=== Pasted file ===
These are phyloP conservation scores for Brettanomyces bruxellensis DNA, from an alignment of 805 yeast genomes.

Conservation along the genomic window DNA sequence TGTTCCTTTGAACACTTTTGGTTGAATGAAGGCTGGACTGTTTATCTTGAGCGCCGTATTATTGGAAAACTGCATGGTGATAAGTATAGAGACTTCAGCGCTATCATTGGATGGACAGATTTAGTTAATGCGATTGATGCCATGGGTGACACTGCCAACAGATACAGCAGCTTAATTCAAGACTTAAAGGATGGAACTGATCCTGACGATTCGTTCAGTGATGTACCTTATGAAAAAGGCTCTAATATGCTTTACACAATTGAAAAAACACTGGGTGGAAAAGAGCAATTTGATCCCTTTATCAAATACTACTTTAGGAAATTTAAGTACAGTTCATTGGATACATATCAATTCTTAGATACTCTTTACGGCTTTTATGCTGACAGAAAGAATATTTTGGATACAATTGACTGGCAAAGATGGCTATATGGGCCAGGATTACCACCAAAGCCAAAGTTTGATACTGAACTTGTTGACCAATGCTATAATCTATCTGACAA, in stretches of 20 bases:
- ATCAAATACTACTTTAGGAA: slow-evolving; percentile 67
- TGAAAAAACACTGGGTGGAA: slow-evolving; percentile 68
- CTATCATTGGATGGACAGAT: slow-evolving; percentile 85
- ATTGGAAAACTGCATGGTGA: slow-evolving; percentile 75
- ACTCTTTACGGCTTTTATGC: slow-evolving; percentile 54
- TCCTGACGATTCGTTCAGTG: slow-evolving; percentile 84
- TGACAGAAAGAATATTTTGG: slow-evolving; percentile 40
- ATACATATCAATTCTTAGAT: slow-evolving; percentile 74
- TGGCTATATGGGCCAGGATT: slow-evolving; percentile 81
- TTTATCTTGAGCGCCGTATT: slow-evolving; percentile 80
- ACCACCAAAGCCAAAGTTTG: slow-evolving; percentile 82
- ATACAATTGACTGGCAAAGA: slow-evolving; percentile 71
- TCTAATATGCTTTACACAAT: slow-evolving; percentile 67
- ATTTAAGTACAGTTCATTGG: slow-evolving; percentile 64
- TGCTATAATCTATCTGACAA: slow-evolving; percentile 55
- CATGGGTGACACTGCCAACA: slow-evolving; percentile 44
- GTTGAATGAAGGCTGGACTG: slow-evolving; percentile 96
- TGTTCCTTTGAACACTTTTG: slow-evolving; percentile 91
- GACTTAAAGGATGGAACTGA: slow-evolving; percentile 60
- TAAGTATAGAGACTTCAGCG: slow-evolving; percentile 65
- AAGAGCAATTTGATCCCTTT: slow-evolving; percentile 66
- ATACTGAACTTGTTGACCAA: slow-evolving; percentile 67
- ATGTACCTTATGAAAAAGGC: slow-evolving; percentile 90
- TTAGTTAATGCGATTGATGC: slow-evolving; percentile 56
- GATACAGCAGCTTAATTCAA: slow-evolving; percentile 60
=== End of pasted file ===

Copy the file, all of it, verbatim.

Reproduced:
These are phyloP conservation scores for Brettanomyces bruxellensis DNA, from an alignment of 805 yeast genomes.

Conservation along the genomic window DNA sequence TGTTCCTTTGAACACTTTTGGTTGAATGAAGGCTGGACTGTTTATCTTGAGCGCCGTATTATTGGAAAACTGCATGGTGATAAGTATAGAGACTTCAGCGCTATCATTGGATGGACAGATTTAGTTAATGCGATTGATGCCATGGGTGACACTGCCAACAGATACAGCAGCTTAATTCAAGACTTAAAGGATGGAACTGATCCTGACGATTCGTTCAGTGATGTACCTTATGAAAAAGGCTCTAATATGCTTTACACAATTGAAAAAACACTGGGTGGAAAAGAGCAATTTGATCCCTTTATCAAATACTACTTTAGGAAATTTAAGTACAGTTCATTGGATACATATCAATTCTTAGATACTCTTTACGGCTTTTATGCTGACAGAAAGAATATTTTGGATACAATTGACTGGCAAAGATGGCTATATGGGCCAGGATTACCACCAAAGCCAAAGTTTGATACTGAACTTGTTGACCAATGCTATAATCTATCTGACAA, in stretches of 20 bases:
- ATCAAATACTACTTTAGGAA: slow-evolving; percentile 67
- TGAAAAAACACTGGGTGGAA: slow-evolving; percentile 68
- CTATCATTGGATGGACAGAT: slow-evolving; percentile 85
- ATTGGAAAACTGCATGGTGA: slow-evolving; percentile 75
- ACTCTTTACGGCTTTTATGC: slow-evolving; percentile 54
- TCCTGACGATTCGTTCAGTG: slow-evolving; percentile 84
- TGACAGAAAGAATATTTTGG: slow-evolving; percentile 40
- ATACATATCAATTCTTAGAT: slow-evolving; percentile 74
- TGGCTATATGGGCCAGGATT: slow-evolving; percentile 81
- TTTATCTTGAGCGCCGTATT: slow-evolving; percentile 80
- ACCACCAAAGCCAAAGTTTG: slow-evolving; percentile 82
- ATACAATTGACTGGCAAAGA: slow-evolving; percentile 71
- TCTAATATGCTTTACACAAT: slow-evolving; percentile 67
- ATTTAAGTACAGTTCATTGG: slow-evolving; percentile 64
- TGCTATAATCTATCTGACAA: slow-evolving; percentile 55
- CATGGGTGACACTGCCAACA: slow-evolving; percentile 44
- GTTGAATGAAGGCTGGACTG: slow-evolving; percentile 96
- TGTTCCTTTGAACACTTTTG: slow-evolving; percentile 91
- GACTTAAAGGATGGAACTGA: slow-evolving; percentile 60
- TAAGTATAGAGACTTCAGCG: slow-evolving; percentile 65
- AAGAGCAATTTGATCCCTTT: slow-evolving; percentile 66
- ATACTGAACTTGTTGACCAA: slow-evolving; percentile 67
- ATGTACCTTATGAAAAAGGC: slow-evolving; percentile 90
- TTAGTTAATGCGATTGATGC: slow-evolving; percentile 56
- GATACAGCAGCTTAATTCAA: slow-evolving; percentile 60